What “Write What You Know” Really Means

I have a confession. I love video games. Can’t explain why. Maybe it’s the dopamine. Don’t really care. I enjoy them, and depending on the game, find them relaxing.

They’ve also taught me something about life. In the world of video games, that something is called grinding.

“In video games, grinding is performing repetitive tasks, usually for a gameplay advantage or loot but in some cases for purely aesthetic or cosmetic benefits.” — Wikipedia

Repetitive tasks. As in, not dramatic or particularly interesting. Hmmm…that sounds so familiar, doesn’t it?

Like it, or not, grinding is what most of us do for most of our lives. It’s normal, usually necessary, and part of life if you’re having a pretty good one. On the action side of human experience, it’s what we know.

Typical grinding does not make for good fiction.

In the ’90s, I volunteered as a judge for an up-and-coming script contest called Blue Cat. It’s a big deal now, but back then, it was just getting started. I read a script by a new writer that told the story of four college guys grinding through their average lives. The first twenty pages, which represents twenty minutes of screen time, were set in a bar where they sat around drinking pitchers of beer and talking about average college life.

As far as active narrative goes, unless these college guys cheated on their social studies final using notes the professor’s daughter sold them, and now they’re freaked out because she’s pissed that one of them got her pregnant, but they all secretly slept with her, and….

Well, readers are falling asleep.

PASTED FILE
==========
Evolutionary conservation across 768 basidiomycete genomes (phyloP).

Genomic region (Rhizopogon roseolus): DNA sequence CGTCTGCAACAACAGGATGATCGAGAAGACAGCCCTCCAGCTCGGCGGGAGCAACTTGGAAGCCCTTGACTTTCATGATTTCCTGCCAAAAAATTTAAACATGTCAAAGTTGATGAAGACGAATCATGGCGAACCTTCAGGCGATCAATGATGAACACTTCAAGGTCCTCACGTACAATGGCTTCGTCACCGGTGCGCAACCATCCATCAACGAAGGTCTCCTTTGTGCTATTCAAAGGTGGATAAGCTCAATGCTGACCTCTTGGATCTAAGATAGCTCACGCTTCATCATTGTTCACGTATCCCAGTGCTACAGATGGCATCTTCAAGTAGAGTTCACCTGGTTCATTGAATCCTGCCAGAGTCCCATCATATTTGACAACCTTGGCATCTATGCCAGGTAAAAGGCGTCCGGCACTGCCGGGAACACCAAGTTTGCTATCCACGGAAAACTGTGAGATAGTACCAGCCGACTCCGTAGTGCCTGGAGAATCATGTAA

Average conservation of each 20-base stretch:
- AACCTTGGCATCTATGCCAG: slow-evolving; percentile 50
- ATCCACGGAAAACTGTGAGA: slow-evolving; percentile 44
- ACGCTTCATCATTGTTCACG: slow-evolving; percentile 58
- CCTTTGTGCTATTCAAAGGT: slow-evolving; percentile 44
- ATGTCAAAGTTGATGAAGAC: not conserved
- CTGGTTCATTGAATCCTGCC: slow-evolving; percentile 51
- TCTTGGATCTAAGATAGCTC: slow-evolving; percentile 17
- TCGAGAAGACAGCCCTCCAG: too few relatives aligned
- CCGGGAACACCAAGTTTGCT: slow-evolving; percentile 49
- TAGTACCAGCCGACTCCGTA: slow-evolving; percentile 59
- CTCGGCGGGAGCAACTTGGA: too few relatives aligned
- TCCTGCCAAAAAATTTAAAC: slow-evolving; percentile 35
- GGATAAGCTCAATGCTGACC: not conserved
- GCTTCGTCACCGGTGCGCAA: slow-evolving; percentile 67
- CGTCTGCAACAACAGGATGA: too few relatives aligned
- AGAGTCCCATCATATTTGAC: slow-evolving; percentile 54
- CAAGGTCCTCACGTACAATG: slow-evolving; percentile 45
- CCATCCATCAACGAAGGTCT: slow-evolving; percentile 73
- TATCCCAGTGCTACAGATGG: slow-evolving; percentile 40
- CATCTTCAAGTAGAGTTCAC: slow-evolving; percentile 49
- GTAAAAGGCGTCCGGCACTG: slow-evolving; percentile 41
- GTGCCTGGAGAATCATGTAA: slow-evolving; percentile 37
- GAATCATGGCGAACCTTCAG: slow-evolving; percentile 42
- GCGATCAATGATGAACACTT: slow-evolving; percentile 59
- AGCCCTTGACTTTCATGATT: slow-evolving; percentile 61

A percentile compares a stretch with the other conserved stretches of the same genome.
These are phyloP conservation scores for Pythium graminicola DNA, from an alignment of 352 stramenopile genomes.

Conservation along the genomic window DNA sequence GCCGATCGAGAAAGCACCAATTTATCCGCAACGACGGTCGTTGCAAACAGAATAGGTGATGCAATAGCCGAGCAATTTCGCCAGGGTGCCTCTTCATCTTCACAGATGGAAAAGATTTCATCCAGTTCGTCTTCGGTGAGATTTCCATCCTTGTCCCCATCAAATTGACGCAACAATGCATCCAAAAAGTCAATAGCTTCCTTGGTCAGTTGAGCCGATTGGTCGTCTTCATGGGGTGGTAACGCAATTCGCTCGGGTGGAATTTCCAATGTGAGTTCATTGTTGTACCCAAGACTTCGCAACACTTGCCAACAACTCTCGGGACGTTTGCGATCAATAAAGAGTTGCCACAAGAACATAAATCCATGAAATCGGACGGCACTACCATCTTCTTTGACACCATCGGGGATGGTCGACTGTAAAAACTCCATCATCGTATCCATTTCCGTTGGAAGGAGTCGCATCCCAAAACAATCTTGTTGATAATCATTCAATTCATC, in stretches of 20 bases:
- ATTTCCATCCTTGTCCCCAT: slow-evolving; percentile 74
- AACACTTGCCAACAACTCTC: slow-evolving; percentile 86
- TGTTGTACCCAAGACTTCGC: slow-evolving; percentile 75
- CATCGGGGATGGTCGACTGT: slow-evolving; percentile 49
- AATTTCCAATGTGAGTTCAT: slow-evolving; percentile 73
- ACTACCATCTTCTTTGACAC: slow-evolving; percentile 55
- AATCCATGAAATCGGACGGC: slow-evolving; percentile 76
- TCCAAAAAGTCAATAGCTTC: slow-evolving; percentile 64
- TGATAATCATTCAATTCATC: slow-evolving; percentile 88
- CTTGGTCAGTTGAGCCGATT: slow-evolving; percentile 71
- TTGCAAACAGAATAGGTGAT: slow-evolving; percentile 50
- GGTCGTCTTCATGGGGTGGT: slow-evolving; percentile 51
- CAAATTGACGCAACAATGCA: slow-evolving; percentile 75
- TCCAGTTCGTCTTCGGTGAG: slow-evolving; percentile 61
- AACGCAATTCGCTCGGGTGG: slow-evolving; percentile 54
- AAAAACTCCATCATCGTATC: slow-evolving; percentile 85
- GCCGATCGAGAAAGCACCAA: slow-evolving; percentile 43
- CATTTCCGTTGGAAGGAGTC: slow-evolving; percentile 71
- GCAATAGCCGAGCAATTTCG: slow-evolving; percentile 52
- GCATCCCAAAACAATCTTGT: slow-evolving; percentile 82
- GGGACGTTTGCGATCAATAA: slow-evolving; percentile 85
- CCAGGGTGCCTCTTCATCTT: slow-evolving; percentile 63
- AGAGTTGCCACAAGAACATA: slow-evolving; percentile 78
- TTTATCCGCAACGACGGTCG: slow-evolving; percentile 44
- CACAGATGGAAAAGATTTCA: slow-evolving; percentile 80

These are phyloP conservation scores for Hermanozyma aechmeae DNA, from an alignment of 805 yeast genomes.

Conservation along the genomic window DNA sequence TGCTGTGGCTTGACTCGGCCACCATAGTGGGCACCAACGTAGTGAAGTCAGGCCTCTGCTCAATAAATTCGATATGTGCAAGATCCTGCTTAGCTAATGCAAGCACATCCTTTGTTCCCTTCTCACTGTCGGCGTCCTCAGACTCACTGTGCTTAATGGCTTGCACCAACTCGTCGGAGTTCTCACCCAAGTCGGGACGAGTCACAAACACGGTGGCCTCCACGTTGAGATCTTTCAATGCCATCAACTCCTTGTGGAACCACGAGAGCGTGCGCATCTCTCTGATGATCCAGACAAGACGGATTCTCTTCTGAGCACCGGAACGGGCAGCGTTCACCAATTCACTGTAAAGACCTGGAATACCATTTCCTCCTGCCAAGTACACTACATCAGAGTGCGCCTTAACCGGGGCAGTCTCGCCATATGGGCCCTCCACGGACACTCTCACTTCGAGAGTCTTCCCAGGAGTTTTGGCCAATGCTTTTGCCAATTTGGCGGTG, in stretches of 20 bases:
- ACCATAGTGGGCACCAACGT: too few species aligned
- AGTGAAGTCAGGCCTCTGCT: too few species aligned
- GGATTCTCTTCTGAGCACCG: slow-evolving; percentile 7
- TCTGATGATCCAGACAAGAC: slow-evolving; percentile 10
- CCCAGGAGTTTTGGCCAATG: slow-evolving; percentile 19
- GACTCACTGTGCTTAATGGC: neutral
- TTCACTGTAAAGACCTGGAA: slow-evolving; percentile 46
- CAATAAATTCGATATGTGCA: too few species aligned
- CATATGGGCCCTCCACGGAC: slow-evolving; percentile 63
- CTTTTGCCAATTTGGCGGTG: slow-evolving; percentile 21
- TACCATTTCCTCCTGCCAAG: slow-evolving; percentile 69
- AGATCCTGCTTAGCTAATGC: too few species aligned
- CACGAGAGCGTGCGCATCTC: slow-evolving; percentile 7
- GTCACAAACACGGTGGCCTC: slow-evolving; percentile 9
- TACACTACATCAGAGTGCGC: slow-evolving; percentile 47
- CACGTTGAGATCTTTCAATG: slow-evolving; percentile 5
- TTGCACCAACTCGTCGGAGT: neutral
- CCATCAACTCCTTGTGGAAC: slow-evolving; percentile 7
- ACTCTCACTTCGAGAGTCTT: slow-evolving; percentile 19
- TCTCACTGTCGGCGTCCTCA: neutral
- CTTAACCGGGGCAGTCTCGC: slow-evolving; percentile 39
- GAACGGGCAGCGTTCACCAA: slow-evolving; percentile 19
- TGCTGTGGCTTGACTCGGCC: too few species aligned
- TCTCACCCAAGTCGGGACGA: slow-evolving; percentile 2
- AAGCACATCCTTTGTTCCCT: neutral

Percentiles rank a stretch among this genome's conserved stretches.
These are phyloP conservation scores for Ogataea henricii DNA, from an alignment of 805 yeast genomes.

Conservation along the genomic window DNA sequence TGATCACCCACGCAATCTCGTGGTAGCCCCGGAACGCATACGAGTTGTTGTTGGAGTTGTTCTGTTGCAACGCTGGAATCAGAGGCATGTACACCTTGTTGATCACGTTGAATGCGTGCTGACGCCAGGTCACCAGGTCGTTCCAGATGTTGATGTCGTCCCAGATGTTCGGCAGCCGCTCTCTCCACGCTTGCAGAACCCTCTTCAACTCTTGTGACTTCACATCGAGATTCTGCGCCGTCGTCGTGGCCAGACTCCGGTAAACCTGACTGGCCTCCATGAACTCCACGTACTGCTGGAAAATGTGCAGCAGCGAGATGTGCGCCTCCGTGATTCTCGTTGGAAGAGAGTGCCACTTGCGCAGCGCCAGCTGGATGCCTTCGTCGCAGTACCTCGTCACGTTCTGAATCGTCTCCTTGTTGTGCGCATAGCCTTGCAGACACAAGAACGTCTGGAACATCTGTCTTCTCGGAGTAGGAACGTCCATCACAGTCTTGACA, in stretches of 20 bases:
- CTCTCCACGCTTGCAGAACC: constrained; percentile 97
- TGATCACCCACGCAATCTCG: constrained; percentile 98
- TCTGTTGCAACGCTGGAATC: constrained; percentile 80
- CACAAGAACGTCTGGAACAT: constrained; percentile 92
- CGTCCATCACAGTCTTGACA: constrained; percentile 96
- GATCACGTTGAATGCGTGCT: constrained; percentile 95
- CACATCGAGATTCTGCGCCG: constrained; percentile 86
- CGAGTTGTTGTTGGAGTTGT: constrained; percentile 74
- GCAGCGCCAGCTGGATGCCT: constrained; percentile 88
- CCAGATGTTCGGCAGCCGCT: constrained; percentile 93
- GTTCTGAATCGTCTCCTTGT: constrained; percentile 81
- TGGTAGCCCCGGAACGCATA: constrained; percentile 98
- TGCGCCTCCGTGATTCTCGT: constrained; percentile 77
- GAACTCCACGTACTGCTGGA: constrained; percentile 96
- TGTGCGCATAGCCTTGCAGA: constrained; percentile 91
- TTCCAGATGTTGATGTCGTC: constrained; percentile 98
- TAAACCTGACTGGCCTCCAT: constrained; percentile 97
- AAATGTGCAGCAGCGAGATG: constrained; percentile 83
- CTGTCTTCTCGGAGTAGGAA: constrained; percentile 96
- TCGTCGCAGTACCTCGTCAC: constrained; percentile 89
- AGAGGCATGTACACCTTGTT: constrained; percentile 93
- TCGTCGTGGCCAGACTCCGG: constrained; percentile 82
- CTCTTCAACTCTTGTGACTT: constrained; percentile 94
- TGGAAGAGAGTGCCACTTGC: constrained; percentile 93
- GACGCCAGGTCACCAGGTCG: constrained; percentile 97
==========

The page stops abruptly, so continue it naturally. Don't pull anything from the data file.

I hope this writer eventually went on to make his writing dreams a reality, but at this beginning point, it was a battle to get through those one-hundred pages. It also taught me something that turned my own career around.

Writing what you know isn’t necessarily about writing the action of life which you’ve experienced. It means writing what you know about being human.

And I bet you have a lot of experience with that.

Because to be human means knowing grief and joy, anger and love, fear, duty, cowardice, and kindness. It means sometimes acting with cruelty and having others do the same to you. And with growth, it means forgiving.

At its core, being human is to get beat down and give up, and then push yourself back to your feet to continue on. It’s complex, painful, triumphant, and about relationships. With others and yourself.

To fully engage readers, writing of any kind must be about the human experience. This is what bonds readers to a story. This is what makes them identify with your characters as they take the active narrative journey with them.

What you know about being human makes your readers care about your characters and love your books. No matter what you’re writing. No matter whether the action is quiet or epic.

All successful authors do this.

For example, I’m confident you’ve never time traveled to 18th century Scotland from the 1940s. But most of us, if not all, have fallen in love, experienced times when we didn’t fit in, and have felt lost, frightened, and desperate to return to safer ground. (Outlander, by Diana Gabaldon).

Many people live in New Jersey near Newark. A lot of us have a quirky family member or two, troublesome love lives, and eat more junk food than we should. Few (or dare I say, none), are average New Jersey 30-something women solving murders as snarky amateur bounty hunters. (The Stephanie Plum series, by Janet Evanovich).

Writing what you know isn’t about narrating the details of life’s daily grind. Writing what you know means creating characters who are relatable because they reflect what it means to be human.

Which they then do while struggling through experiences more interesting than ours.

See you on the bestsellers list.

Writing in Sprints

As I’ve discussed ad nauseum, and will continue to do, finishing the starter draft of your entire novel is crucial to your success. One technique that will help you achieve this, is outlined in the article about the value of dictation.

Now it’s time to talk about writing in sprints, another valuable tool in your novelist toolbox.

Sprint writing first became popular with the advent of NANOWRIMO, or National Novel Writing Month, which launched in 1999. Now their technique has become a staple of novelist everywhere.